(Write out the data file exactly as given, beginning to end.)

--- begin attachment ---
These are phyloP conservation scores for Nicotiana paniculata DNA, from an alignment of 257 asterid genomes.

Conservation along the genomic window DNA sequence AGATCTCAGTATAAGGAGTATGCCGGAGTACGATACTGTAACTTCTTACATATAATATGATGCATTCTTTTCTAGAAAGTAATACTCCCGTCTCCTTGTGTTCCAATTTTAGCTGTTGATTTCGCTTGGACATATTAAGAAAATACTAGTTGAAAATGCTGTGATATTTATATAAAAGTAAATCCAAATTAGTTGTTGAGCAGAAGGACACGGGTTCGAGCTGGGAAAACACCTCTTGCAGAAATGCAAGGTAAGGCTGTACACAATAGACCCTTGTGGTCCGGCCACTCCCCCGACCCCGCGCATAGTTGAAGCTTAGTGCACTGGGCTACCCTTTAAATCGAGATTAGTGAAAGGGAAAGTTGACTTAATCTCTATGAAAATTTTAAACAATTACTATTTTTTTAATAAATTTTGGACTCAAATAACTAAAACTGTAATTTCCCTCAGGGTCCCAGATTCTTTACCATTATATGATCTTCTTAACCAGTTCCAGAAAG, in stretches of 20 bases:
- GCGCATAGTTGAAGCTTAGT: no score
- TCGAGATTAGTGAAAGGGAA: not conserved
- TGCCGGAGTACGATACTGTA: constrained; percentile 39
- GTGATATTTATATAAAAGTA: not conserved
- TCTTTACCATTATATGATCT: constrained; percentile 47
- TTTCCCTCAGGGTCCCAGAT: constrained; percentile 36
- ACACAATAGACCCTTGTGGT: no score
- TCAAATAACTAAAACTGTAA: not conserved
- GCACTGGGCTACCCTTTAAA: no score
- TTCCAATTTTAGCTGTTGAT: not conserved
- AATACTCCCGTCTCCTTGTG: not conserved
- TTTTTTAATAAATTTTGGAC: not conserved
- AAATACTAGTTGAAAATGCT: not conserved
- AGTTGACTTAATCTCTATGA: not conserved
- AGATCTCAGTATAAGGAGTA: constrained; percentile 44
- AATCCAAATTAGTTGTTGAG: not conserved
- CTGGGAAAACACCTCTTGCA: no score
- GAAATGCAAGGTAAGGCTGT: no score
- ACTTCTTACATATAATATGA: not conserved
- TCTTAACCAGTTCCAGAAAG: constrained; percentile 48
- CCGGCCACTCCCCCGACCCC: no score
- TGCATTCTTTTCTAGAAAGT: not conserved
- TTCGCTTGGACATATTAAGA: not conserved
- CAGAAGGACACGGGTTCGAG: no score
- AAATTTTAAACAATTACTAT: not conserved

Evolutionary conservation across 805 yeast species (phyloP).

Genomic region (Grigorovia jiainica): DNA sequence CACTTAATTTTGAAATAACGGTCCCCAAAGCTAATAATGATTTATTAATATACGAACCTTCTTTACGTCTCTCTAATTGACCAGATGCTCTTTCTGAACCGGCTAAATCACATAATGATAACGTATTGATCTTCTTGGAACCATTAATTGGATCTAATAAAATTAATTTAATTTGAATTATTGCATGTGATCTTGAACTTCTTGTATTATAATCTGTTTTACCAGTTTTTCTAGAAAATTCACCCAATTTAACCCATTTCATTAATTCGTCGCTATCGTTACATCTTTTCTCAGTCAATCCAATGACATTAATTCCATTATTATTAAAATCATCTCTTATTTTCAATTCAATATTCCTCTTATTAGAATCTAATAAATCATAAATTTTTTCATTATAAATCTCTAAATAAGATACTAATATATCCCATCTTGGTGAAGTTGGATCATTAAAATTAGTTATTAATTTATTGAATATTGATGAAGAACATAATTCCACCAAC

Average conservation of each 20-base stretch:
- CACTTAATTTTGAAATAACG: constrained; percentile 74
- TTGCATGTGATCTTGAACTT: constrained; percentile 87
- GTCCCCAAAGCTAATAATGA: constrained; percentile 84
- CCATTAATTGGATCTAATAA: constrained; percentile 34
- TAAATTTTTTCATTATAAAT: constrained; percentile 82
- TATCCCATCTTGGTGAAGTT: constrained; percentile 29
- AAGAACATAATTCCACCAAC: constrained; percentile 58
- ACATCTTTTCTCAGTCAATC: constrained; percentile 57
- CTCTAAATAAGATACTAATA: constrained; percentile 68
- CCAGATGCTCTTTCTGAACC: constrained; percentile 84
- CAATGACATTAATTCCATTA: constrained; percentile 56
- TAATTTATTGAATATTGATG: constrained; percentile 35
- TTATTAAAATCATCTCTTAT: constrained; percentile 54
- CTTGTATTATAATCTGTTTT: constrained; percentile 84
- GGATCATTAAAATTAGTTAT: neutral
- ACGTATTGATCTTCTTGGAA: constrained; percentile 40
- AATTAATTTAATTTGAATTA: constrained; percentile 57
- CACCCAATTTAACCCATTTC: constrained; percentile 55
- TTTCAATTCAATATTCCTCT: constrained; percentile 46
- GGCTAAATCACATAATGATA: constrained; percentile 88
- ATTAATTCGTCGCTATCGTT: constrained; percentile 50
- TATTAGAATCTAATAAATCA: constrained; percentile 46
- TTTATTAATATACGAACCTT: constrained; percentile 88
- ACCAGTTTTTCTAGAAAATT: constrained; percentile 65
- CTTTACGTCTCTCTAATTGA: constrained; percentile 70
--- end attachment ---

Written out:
These are phyloP conservation scores for Nicotiana paniculata DNA, from an alignment of 257 asterid genomes.

Conservation along the genomic window DNA sequence AGATCTCAGTATAAGGAGTATGCCGGAGTACGATACTGTAACTTCTTACATATAATATGATGCATTCTTTTCTAGAAAGTAATACTCCCGTCTCCTTGTGTTCCAATTTTAGCTGTTGATTTCGCTTGGACATATTAAGAAAATACTAGTTGAAAATGCTGTGATATTTATATAAAAGTAAATCCAAATTAGTTGTTGAGCAGAAGGACACGGGTTCGAGCTGGGAAAACACCTCTTGCAGAAATGCAAGGTAAGGCTGTACACAATAGACCCTTGTGGTCCGGCCACTCCCCCGACCCCGCGCATAGTTGAAGCTTAGTGCACTGGGCTACCCTTTAAATCGAGATTAGTGAAAGGGAAAGTTGACTTAATCTCTATGAAAATTTTAAACAATTACTATTTTTTTAATAAATTTTGGACTCAAATAACTAAAACTGTAATTTCCCTCAGGGTCCCAGATTCTTTACCATTATATGATCTTCTTAACCAGTTCCAGAAAG, in stretches of 20 bases:
- GCGCATAGTTGAAGCTTAGT: no score
- TCGAGATTAGTGAAAGGGAA: not conserved
- TGCCGGAGTACGATACTGTA: constrained; percentile 39
- GTGATATTTATATAAAAGTA: not conserved
- TCTTTACCATTATATGATCT: constrained; percentile 47
- TTTCCCTCAGGGTCCCAGAT: constrained; percentile 36
- ACACAATAGACCCTTGTGGT: no score
- TCAAATAACTAAAACTGTAA: not conserved
- GCACTGGGCTACCCTTTAAA: no score
- TTCCAATTTTAGCTGTTGAT: not conserved
- AATACTCCCGTCTCCTTGTG: not conserved
- TTTTTTAATAAATTTTGGAC: not conserved
- AAATACTAGTTGAAAATGCT: not conserved
- AGTTGACTTAATCTCTATGA: not conserved
- AGATCTCAGTATAAGGAGTA: constrained; percentile 44
- AATCCAAATTAGTTGTTGAG: not conserved
- CTGGGAAAACACCTCTTGCA: no score
- GAAATGCAAGGTAAGGCTGT: no score
- ACTTCTTACATATAATATGA: not conserved
- TCTTAACCAGTTCCAGAAAG: constrained; percentile 48
- CCGGCCACTCCCCCGACCCC: no score
- TGCATTCTTTTCTAGAAAGT: not conserved
- TTCGCTTGGACATATTAAGA: not conserved
- CAGAAGGACACGGGTTCGAG: no score
- AAATTTTAAACAATTACTAT: not conserved

Evolutionary conservation across 805 yeast species (phyloP).

Genomic region (Grigorovia jiainica): DNA sequence CACTTAATTTTGAAATAACGGTCCCCAAAGCTAATAATGATTTATTAATATACGAACCTTCTTTACGTCTCTCTAATTGACCAGATGCTCTTTCTGAACCGGCTAAATCACATAATGATAACGTATTGATCTTCTTGGAACCATTAATTGGATCTAATAAAATTAATTTAATTTGAATTATTGCATGTGATCTTGAACTTCTTGTATTATAATCTGTTTTACCAGTTTTTCTAGAAAATTCACCCAATTTAACCCATTTCATTAATTCGTCGCTATCGTTACATCTTTTCTCAGTCAATCCAATGACATTAATTCCATTATTATTAAAATCATCTCTTATTTTCAATTCAATATTCCTCTTATTAGAATCTAATAAATCATAAATTTTTTCATTATAAATCTCTAAATAAGATACTAATATATCCCATCTTGGTGAAGTTGGATCATTAAAATTAGTTATTAATTTATTGAATATTGATGAAGAACATAATTCCACCAAC

Average conservation of each 20-base stretch:
- CACTTAATTTTGAAATAACG: constrained; percentile 74
- TTGCATGTGATCTTGAACTT: constrained; percentile 87
- GTCCCCAAAGCTAATAATGA: constrained; percentile 84
- CCATTAATTGGATCTAATAA: constrained; percentile 34
- TAAATTTTTTCATTATAAAT: constrained; percentile 82
- TATCCCATCTTGGTGAAGTT: constrained; percentile 29
- AAGAACATAATTCCACCAAC: constrained; percentile 58
- ACATCTTTTCTCAGTCAATC: constrained; percentile 57
- CTCTAAATAAGATACTAATA: constrained; percentile 68
- CCAGATGCTCTTTCTGAACC: constrained; percentile 84
- CAATGACATTAATTCCATTA: constrained; percentile 56
- TAATTTATTGAATATTGATG: constrained; percentile 35
- TTATTAAAATCATCTCTTAT: constrained; percentile 54
- CTTGTATTATAATCTGTTTT: constrained; percentile 84
- GGATCATTAAAATTAGTTAT: neutral
- ACGTATTGATCTTCTTGGAA: constrained; percentile 40
- AATTAATTTAATTTGAATTA: constrained; percentile 57
- CACCCAATTTAACCCATTTC: constrained; percentile 55
- TTTCAATTCAATATTCCTCT: constrained; percentile 46
- GGCTAAATCACATAATGATA: constrained; percentile 88
- ATTAATTCGTCGCTATCGTT: constrained; percentile 50
- TATTAGAATCTAATAAATCA: constrained; percentile 46
- TTTATTAATATACGAACCTT: constrained; percentile 88
- ACCAGTTTTTCTAGAAAATT: constrained; percentile 65
- CTTTACGTCTCTCTAATTGA: constrained; percentile 70